So what are the lessons from this? Well, first of all that all companies will move through different phases (in cycles of many decades). And secondly, that in the majority of cases you will need very different kinds of leaders in the different phases.
For example, only very rarely will a great entrepreneur turn out to also be a great manager. Someone like Amazon’s Jeff Bezos is an exception. (And the question is if he will – when the time comes – be a great leader too. It’s not very likely.)
Balancing management and leadership
While these are the three archetypes among business leaders, the disciplines of management and leadership will of course need to co-exist in a company. And according to Nohria, another important lesson from business history is that you need to balance management and leadership:
“Organizations can be overmanaged and underled. But they can also be undermanaged and overled. It’s a repeated lesson in history that you need to balance the disciplines. You see examples throughout history of organizations that have failed because they were overled. And of organizations that failed because they were overmanaged.”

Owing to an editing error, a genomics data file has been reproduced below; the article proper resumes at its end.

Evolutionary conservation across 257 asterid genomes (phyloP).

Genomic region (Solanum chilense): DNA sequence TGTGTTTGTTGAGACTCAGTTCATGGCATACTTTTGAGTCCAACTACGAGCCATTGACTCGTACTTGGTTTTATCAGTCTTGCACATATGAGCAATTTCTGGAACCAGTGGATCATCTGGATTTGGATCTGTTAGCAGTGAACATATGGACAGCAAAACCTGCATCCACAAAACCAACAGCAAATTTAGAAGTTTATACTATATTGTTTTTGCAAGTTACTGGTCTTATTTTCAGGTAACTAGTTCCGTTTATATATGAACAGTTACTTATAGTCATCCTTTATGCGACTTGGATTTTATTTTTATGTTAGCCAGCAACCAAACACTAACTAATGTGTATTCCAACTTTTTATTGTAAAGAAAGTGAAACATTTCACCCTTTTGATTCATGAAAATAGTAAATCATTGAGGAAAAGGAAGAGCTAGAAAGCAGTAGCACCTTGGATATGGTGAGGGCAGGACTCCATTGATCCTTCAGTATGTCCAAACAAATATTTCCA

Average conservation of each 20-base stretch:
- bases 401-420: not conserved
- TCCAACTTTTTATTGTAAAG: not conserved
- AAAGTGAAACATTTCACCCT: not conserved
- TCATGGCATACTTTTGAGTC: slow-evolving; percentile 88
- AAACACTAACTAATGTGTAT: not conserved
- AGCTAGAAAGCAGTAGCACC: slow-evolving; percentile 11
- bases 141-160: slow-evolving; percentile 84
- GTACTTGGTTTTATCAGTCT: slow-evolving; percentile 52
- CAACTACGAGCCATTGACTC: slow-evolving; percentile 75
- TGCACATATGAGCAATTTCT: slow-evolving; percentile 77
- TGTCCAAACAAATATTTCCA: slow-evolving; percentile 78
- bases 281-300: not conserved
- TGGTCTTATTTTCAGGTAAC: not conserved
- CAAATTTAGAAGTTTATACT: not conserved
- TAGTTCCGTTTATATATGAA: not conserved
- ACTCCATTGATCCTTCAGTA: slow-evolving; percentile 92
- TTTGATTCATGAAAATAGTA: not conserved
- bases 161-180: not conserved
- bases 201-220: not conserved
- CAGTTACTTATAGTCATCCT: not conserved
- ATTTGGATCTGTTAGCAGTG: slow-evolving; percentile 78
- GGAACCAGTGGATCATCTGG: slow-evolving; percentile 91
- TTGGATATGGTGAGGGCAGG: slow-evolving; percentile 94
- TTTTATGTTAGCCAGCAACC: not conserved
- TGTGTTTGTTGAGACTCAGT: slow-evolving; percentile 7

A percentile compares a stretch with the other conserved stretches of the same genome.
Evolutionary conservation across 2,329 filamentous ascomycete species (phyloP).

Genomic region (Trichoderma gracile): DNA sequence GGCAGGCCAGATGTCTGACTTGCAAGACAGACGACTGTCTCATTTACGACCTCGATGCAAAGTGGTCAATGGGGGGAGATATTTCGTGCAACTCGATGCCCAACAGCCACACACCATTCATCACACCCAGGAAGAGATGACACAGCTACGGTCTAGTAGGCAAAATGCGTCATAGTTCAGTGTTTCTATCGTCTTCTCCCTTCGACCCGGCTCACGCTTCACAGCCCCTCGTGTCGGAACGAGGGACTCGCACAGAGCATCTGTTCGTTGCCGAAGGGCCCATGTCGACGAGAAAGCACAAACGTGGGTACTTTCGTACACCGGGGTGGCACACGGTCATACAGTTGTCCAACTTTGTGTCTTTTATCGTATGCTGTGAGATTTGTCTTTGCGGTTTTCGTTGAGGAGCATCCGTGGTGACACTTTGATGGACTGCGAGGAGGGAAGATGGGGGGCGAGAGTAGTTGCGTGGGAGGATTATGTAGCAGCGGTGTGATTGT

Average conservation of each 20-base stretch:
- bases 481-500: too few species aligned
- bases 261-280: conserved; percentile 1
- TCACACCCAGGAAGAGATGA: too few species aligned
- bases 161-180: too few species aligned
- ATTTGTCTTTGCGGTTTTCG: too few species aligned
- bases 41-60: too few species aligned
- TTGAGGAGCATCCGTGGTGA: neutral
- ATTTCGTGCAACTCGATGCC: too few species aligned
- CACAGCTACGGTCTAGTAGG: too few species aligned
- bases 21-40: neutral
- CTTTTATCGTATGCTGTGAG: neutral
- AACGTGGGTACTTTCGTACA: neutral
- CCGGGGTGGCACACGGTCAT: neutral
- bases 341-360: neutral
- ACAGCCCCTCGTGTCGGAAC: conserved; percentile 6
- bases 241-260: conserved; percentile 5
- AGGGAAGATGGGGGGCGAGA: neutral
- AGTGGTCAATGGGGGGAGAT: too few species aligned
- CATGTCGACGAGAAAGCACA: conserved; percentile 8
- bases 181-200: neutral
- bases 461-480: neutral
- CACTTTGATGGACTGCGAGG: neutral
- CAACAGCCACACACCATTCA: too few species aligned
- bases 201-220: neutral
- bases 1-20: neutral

Today, the overmanaged companies arguably still by far outnumber the overled companies. Which is why “bureaucracy” is often made the scapegoat. But we need to be critical when people then say things like “we must stop managing and start leading”.
As said, the key is to balance the two disciplines. This requires that we keep in mind just how important the management discipline is for any business. Raffaella Sadun’s paper in Harvard Business Review entitled “Why Do We Undervalue Competent Management?” helps us do just that.
Sadun’s paper is based upon work done across countries and across sectors, and it shows that 1) basic management practices is still a massive challenge for many, many organizations; and that 2) good management correlates with strong performance.
Therefore, as Sadun concludes, it’s simply unwise to teach leaders that strategy and basic management are unrelated.
In a way, this is good news. There’s still so much room for improvement.
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Looking ahead, what are the main challenges facing businesses and societies? The answer to that question should give us a better idea of the future of business.
And so, that’s the question I will try to answer in my next blog post.